In this episode, I’ll discuss the pharmacist’s role if malignant hyperthermia is suspected outside of the operating room.
Malignant hyperthermia is a rare event, occurring in about 1 out of 100,000 administrations of anesthesia. While MH is usually thought of as occurring in the operating room, it can occur an hour after anesthesia or anywhere succinylcholine has been administered, making its occurrence outside of the OR a real possibility.
The treatment for MH is prompt administration of dantrolene. Dantrolene is a skeletal muscle relaxant that interferes with the release of calcium ions from the sarcoplasmic reticulum. By lowering the myoplasmic calcium ion concentration, the sustained muscular contraction present in MH is ended along with the acute catabolic process.
Because the risk of mortality and morbidity increases for every 10-minute delay in giving dantrolene, I believe the main focus of the pharmacist should be obtaining and preparing the first dose of dantrolene. A secondary focus can be to get the expertise of an anesthesiologist to the bedside because it is likely that the pharmacist has the knowledge of how best to rapidly contact local anesthesiologists or the national MH hotline.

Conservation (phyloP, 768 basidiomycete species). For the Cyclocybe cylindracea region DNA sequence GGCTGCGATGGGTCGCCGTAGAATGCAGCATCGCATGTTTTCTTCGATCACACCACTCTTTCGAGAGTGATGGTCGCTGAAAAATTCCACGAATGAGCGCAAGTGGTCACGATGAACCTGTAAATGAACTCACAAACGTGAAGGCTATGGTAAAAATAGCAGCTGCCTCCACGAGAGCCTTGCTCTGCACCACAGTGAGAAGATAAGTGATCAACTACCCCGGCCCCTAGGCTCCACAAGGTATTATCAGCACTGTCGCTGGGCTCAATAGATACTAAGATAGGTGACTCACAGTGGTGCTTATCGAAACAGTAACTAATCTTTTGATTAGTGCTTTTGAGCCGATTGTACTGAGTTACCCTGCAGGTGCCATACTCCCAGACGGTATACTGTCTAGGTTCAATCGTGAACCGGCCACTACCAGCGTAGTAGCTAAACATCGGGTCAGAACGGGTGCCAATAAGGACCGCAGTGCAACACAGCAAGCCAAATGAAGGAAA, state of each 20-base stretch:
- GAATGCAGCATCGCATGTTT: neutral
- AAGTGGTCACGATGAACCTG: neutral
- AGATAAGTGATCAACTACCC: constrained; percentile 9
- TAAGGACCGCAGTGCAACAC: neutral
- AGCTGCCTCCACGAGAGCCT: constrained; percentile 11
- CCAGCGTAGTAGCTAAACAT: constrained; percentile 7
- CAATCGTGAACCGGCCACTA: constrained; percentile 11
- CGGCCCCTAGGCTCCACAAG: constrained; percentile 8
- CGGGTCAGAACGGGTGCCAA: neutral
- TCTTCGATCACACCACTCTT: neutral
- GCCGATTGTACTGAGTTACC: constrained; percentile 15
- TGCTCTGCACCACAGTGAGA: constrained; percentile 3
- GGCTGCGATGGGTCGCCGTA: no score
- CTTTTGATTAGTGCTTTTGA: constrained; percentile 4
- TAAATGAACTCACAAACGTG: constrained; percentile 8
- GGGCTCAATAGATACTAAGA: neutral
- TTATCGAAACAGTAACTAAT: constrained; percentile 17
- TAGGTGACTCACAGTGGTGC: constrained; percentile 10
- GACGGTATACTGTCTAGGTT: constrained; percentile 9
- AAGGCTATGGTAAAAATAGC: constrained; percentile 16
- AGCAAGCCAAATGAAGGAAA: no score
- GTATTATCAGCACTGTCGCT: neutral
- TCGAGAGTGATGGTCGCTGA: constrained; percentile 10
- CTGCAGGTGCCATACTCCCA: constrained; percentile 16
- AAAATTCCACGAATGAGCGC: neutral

To that end, when MH is suspected outside of the OR, the pharmacist can facilitate the care of the patient by taking the following steps:
1. Obtain the MH cart from the OR or PACU and bring it to the patient’s bedside.
2. If not already done by another clinician, use your phone to notify the anesthesia department and call them to the bedside while you are in the process of obtaining the cart.
3. When the cart is at the patient’s bedside, immediately prepare an initial dose of 2.5 mg/kg dantrolene.
4. If your anesthesia provider has not arrived, contact the MHAUS hotline, the number for which can be found at mhaus.org.
After the first dose of dantrolene is administered, supportive care will likely be directed by the anesthesiologist at the bedside or on the MH hotline.
Although this information might come up once or not even at all in a pharmacist’s career, having the knowledge of the location of your MH cart and anesthesia contact information has the potential to decrease the delay to dantrolene administration and provide the best chance for a positive patient outcome should MH occur outside of the OR.
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